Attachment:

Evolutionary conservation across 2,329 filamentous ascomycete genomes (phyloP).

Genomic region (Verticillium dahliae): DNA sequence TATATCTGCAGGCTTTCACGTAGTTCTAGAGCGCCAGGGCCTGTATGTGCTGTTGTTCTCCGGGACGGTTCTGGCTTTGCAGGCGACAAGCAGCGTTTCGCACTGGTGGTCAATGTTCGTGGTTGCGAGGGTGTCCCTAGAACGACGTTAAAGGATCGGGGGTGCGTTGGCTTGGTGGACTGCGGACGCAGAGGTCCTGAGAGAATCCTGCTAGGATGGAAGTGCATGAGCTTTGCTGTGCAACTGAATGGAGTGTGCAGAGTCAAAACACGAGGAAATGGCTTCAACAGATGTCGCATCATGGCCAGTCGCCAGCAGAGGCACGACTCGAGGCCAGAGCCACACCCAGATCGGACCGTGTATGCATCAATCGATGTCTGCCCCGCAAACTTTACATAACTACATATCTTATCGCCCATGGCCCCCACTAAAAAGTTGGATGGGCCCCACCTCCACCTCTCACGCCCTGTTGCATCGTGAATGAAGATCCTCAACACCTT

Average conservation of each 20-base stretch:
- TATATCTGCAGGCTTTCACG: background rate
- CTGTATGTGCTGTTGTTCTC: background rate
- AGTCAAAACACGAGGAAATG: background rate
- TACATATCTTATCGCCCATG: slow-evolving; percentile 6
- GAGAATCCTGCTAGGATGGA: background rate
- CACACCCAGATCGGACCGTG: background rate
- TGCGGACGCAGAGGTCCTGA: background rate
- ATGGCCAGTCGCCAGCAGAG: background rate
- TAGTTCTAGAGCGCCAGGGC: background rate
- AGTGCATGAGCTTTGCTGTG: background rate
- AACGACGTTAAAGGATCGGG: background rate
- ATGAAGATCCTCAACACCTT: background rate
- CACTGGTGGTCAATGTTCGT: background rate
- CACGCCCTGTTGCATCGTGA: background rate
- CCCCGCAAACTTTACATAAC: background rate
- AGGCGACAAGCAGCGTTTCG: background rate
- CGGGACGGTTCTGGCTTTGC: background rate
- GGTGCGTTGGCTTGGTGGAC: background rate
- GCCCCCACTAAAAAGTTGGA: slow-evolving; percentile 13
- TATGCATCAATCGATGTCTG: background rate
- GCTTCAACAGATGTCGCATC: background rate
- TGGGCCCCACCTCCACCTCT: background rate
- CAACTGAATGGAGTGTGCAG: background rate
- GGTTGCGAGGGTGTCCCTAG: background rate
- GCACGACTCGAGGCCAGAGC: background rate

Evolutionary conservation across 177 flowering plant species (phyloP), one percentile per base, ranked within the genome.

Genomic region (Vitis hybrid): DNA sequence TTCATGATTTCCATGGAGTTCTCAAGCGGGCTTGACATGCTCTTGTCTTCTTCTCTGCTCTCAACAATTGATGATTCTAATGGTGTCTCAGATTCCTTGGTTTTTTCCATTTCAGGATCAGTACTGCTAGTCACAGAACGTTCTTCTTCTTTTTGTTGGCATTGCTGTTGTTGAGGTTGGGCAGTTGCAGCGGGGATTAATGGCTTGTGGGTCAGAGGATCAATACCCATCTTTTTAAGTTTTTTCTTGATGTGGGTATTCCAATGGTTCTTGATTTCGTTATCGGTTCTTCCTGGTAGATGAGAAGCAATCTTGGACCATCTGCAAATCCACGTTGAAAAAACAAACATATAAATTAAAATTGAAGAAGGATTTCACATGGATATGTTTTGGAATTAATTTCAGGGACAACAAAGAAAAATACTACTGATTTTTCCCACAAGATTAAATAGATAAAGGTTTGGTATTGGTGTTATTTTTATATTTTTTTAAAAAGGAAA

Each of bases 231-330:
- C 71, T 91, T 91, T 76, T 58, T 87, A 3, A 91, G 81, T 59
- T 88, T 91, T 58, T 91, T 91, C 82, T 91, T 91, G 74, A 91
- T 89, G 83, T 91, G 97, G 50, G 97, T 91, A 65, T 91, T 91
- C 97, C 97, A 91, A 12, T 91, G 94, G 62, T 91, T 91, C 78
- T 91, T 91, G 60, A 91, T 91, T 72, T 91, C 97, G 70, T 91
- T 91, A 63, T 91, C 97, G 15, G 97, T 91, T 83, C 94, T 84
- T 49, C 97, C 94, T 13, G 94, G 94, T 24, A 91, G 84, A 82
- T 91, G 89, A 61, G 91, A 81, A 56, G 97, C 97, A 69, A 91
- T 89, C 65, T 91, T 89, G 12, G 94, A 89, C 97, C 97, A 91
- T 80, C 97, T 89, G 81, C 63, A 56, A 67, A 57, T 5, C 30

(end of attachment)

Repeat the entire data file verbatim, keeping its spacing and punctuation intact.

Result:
Evolutionary conservation across 2,329 filamentous ascomycete genomes (phyloP).

Genomic region (Verticillium dahliae): DNA sequence TATATCTGCAGGCTTTCACGTAGTTCTAGAGCGCCAGGGCCTGTATGTGCTGTTGTTCTCCGGGACGGTTCTGGCTTTGCAGGCGACAAGCAGCGTTTCGCACTGGTGGTCAATGTTCGTGGTTGCGAGGGTGTCCCTAGAACGACGTTAAAGGATCGGGGGTGCGTTGGCTTGGTGGACTGCGGACGCAGAGGTCCTGAGAGAATCCTGCTAGGATGGAAGTGCATGAGCTTTGCTGTGCAACTGAATGGAGTGTGCAGAGTCAAAACACGAGGAAATGGCTTCAACAGATGTCGCATCATGGCCAGTCGCCAGCAGAGGCACGACTCGAGGCCAGAGCCACACCCAGATCGGACCGTGTATGCATCAATCGATGTCTGCCCCGCAAACTTTACATAACTACATATCTTATCGCCCATGGCCCCCACTAAAAAGTTGGATGGGCCCCACCTCCACCTCTCACGCCCTGTTGCATCGTGAATGAAGATCCTCAACACCTT

Average conservation of each 20-base stretch:
- TATATCTGCAGGCTTTCACG: background rate
- CTGTATGTGCTGTTGTTCTC: background rate
- AGTCAAAACACGAGGAAATG: background rate
- TACATATCTTATCGCCCATG: slow-evolving; percentile 6
- GAGAATCCTGCTAGGATGGA: background rate
- CACACCCAGATCGGACCGTG: background rate
- TGCGGACGCAGAGGTCCTGA: background rate
- ATGGCCAGTCGCCAGCAGAG: background rate
- TAGTTCTAGAGCGCCAGGGC: background rate
- AGTGCATGAGCTTTGCTGTG: background rate
- AACGACGTTAAAGGATCGGG: background rate
- ATGAAGATCCTCAACACCTT: background rate
- CACTGGTGGTCAATGTTCGT: background rate
- CACGCCCTGTTGCATCGTGA: background rate
- CCCCGCAAACTTTACATAAC: background rate
- AGGCGACAAGCAGCGTTTCG: background rate
- CGGGACGGTTCTGGCTTTGC: background rate
- GGTGCGTTGGCTTGGTGGAC: background rate
- GCCCCCACTAAAAAGTTGGA: slow-evolving; percentile 13
- TATGCATCAATCGATGTCTG: background rate
- GCTTCAACAGATGTCGCATC: background rate
- TGGGCCCCACCTCCACCTCT: background rate
- CAACTGAATGGAGTGTGCAG: background rate
- GGTTGCGAGGGTGTCCCTAG: background rate
- GCACGACTCGAGGCCAGAGC: background rate

Evolutionary conservation across 177 flowering plant species (phyloP), one percentile per base, ranked within the genome.

Genomic region (Vitis hybrid): DNA sequence TTCATGATTTCCATGGAGTTCTCAAGCGGGCTTGACATGCTCTTGTCTTCTTCTCTGCTCTCAACAATTGATGATTCTAATGGTGTCTCAGATTCCTTGGTTTTTTCCATTTCAGGATCAGTACTGCTAGTCACAGAACGTTCTTCTTCTTTTTGTTGGCATTGCTGTTGTTGAGGTTGGGCAGTTGCAGCGGGGATTAATGGCTTGTGGGTCAGAGGATCAATACCCATCTTTTTAAGTTTTTTCTTGATGTGGGTATTCCAATGGTTCTTGATTTCGTTATCGGTTCTTCCTGGTAGATGAGAAGCAATCTTGGACCATCTGCAAATCCACGTTGAAAAAACAAACATATAAATTAAAATTGAAGAAGGATTTCACATGGATATGTTTTGGAATTAATTTCAGGGACAACAAAGAAAAATACTACTGATTTTTCCCACAAGATTAAATAGATAAAGGTTTGGTATTGGTGTTATTTTTATATTTTTTTAAAAAGGAAA

Each of bases 231-330:
- C 71, T 91, T 91, T 76, T 58, T 87, A 3, A 91, G 81, T 59
- T 88, T 91, T 58, T 91, T 91, C 82, T 91, T 91, G 74, A 91
- T 89, G 83, T 91, G 97, G 50, G 97, T 91, A 65, T 91, T 91
- C 97, C 97, A 91, A 12, T 91, G 94, G 62, T 91, T 91, C 78
- T 91, T 91, G 60, A 91, T 91, T 72, T 91, C 97, G 70, T 91
- T 91, A 63, T 91, C 97, G 15, G 97, T 91, T 83, C 94, T 84
- T 49, C 97, C 94, T 13, G 94, G 94, T 24, A 91, G 84, A 82
- T 91, G 89, A 61, G 91, A 81, A 56, G 97, C 97, A 69, A 91
- T 89, C 65, T 91, T 89, G 12, G 94, A 89, C 97, C 97, A 91
- T 80, C 97, T 89, G 81, C 63, A 56, A 67, A 57, T 5, C 30